Trenches Off the Grid Carnuntum AmphitheaterThe site

 

Most of ancient Carnuntum remains buried, but there are a great many ruins—original and reconstructed—for visitors to see. In the modern village of Petronell-Carnuntum there is a huge monumental arch known as Heidentor (also called “Pagan’s Gate”), built in the mid-fourth century to commemorate the victories of the emperor Constantius I. Nearby are the remains of a civilian amphitheater and an open-air museum that features ruins of three ancient buildings that have been reassembled: a house, villa, and bath house. To the east, in the village of Bad Deutsch-Altenburg, are the military amphitheater and the original site museum, which opened in 1904 and contains a temple relief that depicts the god Mithras killing a bull. In 2011, researchers discovered the three-acre gladiator school compound, the first found outside of Rome and Pompeii. Visitors can see the school’s training area, advertisements announcing gladiatorial contests, and exhibitions of paraphernalia.

 

 

 While you’re there

 

The Austrian countryside holds many delights for tourists, including excellent wines. Among them is Rubin Carnuntum, with an image of the Heidentor printed on the label. Many who visit Carnuntum make day trips from Vienna, known as the City of Music for its association with composers such as Mozart, Beethoven, Haydn, and others. The city has many theaters and opera houses, in addition to seemingly countless museums, including the Imperial Treasury and the Kunsthistorisches Museum, which contain the treasures of the Habsburg dynasty. The latter also hosts collections of Egyptian, Near Eastern, Roman, and Greek antiquities.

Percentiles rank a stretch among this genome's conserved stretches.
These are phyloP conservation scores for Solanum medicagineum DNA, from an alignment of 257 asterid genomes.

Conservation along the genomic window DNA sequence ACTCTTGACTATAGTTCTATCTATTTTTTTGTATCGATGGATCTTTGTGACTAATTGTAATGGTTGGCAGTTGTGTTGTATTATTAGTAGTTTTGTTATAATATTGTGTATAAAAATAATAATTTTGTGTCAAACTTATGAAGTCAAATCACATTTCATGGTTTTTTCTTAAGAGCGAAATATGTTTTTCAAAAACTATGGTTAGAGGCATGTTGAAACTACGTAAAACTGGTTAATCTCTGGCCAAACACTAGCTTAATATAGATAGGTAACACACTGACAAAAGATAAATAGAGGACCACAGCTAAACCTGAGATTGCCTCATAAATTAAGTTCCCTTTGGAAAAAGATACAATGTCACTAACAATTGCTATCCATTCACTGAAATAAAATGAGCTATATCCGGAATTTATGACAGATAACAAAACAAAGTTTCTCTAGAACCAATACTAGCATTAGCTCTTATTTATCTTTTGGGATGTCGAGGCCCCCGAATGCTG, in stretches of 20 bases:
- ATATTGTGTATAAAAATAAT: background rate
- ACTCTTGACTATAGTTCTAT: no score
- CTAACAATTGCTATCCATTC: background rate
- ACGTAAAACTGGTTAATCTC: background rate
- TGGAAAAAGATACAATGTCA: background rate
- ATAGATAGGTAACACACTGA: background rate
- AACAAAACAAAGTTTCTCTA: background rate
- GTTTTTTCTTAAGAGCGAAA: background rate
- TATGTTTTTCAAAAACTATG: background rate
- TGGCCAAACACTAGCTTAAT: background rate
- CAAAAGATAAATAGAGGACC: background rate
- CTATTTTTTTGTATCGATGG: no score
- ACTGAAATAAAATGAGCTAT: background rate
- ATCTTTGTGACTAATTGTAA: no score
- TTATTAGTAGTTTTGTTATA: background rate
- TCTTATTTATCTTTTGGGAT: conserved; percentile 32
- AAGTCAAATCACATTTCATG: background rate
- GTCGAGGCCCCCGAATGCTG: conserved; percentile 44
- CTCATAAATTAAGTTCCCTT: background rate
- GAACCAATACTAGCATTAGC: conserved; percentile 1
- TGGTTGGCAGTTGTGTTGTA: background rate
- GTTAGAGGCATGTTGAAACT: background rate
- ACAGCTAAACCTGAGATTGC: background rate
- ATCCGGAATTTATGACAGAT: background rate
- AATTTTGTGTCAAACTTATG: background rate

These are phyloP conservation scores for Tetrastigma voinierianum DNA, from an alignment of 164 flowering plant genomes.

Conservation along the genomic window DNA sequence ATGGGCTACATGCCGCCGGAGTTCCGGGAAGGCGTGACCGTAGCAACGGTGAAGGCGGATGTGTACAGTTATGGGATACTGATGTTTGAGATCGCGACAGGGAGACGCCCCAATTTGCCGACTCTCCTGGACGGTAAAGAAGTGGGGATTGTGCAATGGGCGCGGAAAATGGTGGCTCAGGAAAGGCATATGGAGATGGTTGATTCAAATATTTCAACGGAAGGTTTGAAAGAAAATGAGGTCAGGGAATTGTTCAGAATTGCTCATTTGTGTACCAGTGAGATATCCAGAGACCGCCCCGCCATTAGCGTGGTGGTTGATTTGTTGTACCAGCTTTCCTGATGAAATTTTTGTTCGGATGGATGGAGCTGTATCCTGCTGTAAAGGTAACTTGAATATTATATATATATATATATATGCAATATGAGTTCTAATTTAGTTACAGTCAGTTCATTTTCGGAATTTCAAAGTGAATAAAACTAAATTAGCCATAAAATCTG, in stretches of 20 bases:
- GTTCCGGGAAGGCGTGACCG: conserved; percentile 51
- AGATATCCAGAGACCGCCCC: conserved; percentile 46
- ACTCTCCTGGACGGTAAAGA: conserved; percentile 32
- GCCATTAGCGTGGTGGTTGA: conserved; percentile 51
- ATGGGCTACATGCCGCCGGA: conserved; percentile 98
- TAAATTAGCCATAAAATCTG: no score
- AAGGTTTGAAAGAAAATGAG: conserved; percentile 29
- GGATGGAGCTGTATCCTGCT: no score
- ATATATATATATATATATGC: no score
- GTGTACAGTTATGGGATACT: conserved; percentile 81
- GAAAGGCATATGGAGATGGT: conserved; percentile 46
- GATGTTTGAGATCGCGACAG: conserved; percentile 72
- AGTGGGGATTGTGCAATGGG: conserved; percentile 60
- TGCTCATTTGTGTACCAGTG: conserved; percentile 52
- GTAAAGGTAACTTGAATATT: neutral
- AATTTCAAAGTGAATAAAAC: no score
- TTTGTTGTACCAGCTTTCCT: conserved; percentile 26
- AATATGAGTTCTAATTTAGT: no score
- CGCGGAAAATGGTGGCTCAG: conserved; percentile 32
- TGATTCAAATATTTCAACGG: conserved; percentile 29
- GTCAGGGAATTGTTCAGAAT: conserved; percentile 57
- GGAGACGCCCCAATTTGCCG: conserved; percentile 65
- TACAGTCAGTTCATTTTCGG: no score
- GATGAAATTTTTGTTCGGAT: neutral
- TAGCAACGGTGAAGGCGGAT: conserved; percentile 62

The First Toolkit

By ZACH ZORICH

Thursday, June 04, 2015

Trenches First ToolsThe earliest known stone tools have been discovered at Lomekwi 3 in West Turkana, Kenya. They were made 3.3 million years ago, predating the earliest Oldowan stone tools by 700,000 years and the earliest fossils of the first member of the human genus—Homo habilis—by about 500,000 years. “The cores and flakes are clearly knapped,” says team member Sonia Harmand of Stony Brook University, but they are also very different from the Oldowan examples that were previously the earliest known stone tools. Many of the Lomekwian tools were made by striking a core against an anvil stone to produce sharp flakes, or by placing a core on a hard surface and striking the top of the core with a hammer stone. Harmand, whose team’s findings were published in the journal Nature, says that the arm and hand motions used to make these tools would have been similar to those used by apes to smash open nuts. Stone toolmaking has been considered one of the defining traits of the genus Homo, but the two known hominid species who lived in the region 3.3 million years ago and could have made the tools—Kenyanthropus platyops and Australopithecus afarensis—have not been considered members of the genus. According to Harmand, “The traditional view of the genus Homo surely needs to be revisited.”

A Spin through Augustan Rome

By JASON URBANUS

Thursday, June 04, 2015